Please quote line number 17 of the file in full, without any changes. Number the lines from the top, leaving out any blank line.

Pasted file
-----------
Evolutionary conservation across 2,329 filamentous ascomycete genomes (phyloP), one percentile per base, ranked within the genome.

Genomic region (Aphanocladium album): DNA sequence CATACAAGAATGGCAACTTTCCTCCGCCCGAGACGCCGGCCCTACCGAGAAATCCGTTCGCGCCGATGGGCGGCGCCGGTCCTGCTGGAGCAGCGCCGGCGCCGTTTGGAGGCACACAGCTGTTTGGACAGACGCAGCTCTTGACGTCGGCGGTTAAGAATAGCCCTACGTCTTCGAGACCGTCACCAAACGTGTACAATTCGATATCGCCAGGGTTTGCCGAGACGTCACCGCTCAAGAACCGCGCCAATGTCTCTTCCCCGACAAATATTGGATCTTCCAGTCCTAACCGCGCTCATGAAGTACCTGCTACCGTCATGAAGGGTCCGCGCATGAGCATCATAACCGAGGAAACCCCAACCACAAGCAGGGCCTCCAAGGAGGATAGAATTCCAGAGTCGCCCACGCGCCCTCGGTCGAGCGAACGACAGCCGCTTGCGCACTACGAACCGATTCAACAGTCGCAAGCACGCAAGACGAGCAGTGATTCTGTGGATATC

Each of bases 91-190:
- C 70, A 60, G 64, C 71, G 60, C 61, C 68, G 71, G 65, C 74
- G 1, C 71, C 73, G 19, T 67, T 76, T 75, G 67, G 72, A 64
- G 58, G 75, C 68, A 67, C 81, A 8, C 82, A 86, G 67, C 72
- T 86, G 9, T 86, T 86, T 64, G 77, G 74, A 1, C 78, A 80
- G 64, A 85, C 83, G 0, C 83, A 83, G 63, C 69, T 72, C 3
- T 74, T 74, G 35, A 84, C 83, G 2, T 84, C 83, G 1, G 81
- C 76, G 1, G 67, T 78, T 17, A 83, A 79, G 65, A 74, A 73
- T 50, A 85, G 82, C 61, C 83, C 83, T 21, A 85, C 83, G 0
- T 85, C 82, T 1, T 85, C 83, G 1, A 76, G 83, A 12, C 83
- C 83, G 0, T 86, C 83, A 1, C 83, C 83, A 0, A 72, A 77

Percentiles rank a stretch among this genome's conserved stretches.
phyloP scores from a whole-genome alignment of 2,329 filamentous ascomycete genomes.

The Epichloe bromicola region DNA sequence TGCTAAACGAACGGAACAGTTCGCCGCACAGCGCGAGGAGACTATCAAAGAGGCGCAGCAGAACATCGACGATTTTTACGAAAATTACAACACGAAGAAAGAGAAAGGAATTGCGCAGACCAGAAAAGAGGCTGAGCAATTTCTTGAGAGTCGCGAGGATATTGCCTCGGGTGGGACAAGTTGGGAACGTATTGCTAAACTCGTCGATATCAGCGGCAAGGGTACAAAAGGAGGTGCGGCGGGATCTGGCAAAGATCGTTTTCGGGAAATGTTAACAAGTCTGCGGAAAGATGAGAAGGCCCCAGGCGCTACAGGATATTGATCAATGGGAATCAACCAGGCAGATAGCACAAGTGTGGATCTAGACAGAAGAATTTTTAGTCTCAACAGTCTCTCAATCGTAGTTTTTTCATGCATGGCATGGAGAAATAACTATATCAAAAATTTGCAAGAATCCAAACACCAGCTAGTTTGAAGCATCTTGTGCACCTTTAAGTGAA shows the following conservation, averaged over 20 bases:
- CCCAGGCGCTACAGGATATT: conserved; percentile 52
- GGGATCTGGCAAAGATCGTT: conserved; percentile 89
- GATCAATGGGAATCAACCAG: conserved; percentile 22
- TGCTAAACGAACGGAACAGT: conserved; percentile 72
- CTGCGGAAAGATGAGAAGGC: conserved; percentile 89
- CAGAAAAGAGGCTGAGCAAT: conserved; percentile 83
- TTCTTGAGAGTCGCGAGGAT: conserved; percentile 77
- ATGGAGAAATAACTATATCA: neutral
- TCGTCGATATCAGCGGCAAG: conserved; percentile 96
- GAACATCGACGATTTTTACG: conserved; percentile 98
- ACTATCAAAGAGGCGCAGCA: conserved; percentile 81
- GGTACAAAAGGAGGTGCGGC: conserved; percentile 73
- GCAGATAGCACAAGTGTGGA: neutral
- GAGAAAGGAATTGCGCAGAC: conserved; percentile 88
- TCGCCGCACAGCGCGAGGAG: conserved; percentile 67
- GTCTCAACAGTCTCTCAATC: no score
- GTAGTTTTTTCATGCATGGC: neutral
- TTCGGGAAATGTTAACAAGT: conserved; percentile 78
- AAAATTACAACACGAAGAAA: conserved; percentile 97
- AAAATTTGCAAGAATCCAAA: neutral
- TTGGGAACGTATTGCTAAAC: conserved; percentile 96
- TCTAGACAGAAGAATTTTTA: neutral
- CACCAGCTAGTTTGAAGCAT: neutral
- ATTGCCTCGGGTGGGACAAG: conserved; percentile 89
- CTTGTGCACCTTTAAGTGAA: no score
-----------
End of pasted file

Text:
- CCCAGGCGCTACAGGATATT: conserved; percentile 52